European debt crisis curbs business travel

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(AP) NEW YORK - U.S. companies are scaling back their travel plans in response to Europe's financial crisis and uncertainty about the economy at home.

American business travelers are now expected to take 437.9 million trips this year, the Global Business Travel Association said Tuesday. That's down 1.2 percent from an estimate made in April by the travel and meetings trade group.

The outlook for next year is even worse, with the trade group lowering its forecast to 435 million trips, down 1.9 percent from April's estimate.

"We expect the growth in business travel will continue to be moderate to slow," the group said in a report.

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While fewer people will travel, they should spend slightly more thanks to increased airfare, hotel rooms and other travel costs. The trade group expects overall travel spending to rise 2.2 percent this year to $256.5 billion, and then increase another 4.7 percent next year to $268.5 billion.

The European crisis is having a direct impact on U.S. airlines. The three largest carriers serving Europe are seeing fewer passengers flying across the Atlantic. But demand for trips to Latin America and Asia is on the rise.

At United Airlines, part of United Continental Holdings. Inc. (UAL), traffic across the Atlantic fell 1.6 percent for the first five months of this year. At the same time, Latin America and the Pacific had 4.3 and 4.5 percent increases, respectively.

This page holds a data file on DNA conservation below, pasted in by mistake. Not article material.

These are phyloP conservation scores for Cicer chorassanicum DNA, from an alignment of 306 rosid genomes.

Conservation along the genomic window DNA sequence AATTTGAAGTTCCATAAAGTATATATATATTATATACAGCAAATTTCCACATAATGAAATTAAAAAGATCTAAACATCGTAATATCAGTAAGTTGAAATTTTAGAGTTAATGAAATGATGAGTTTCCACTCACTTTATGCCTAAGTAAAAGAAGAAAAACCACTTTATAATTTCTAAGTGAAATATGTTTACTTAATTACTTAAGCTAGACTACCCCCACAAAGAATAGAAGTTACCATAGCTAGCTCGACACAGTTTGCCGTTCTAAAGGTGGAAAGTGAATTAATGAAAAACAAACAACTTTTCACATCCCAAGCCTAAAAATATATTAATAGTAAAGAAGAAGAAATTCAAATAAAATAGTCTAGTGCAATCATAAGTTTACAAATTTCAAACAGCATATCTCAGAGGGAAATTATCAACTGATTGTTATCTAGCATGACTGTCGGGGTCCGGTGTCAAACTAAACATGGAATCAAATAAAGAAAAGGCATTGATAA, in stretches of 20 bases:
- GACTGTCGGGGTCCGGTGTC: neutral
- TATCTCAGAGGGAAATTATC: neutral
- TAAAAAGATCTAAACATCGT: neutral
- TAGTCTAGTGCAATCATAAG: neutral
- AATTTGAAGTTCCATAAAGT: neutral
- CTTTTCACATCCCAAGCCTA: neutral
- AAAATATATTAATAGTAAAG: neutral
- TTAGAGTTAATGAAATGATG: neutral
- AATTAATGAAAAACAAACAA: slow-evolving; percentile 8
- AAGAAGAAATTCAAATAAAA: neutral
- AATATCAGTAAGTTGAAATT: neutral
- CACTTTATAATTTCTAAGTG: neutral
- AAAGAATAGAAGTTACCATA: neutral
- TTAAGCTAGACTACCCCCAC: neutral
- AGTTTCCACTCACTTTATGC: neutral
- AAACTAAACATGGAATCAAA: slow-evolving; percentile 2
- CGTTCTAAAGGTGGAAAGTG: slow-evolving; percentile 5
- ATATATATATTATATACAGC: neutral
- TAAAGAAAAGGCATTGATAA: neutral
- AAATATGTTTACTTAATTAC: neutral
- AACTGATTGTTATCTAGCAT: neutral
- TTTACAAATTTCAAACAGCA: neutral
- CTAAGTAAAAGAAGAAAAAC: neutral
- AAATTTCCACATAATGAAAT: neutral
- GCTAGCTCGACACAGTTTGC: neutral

Delta Air Lines (DAL) saw a drop of 3.5 percent in traffic to Europe while posting increases of 2.5 percent to Latin America and 7.6 percent across the Pacific.

American Airlines, part of AMR Corp. (AMR), saw its Atlantic traffic fall 2.2 percent, while Latin America traffic was up 3.1 percent and the Pacific up 14.3 percent.

Airlines rely on business travelers who often buy more-expensive, last-minute tickets. They also purchase pricy business class and first class seats, which can cost as much as ten times the price of a coach seat. However, sales of those seats also appear to be slowing, according to the latest report from The International Air Transport Association, a trade group for the airline industry.

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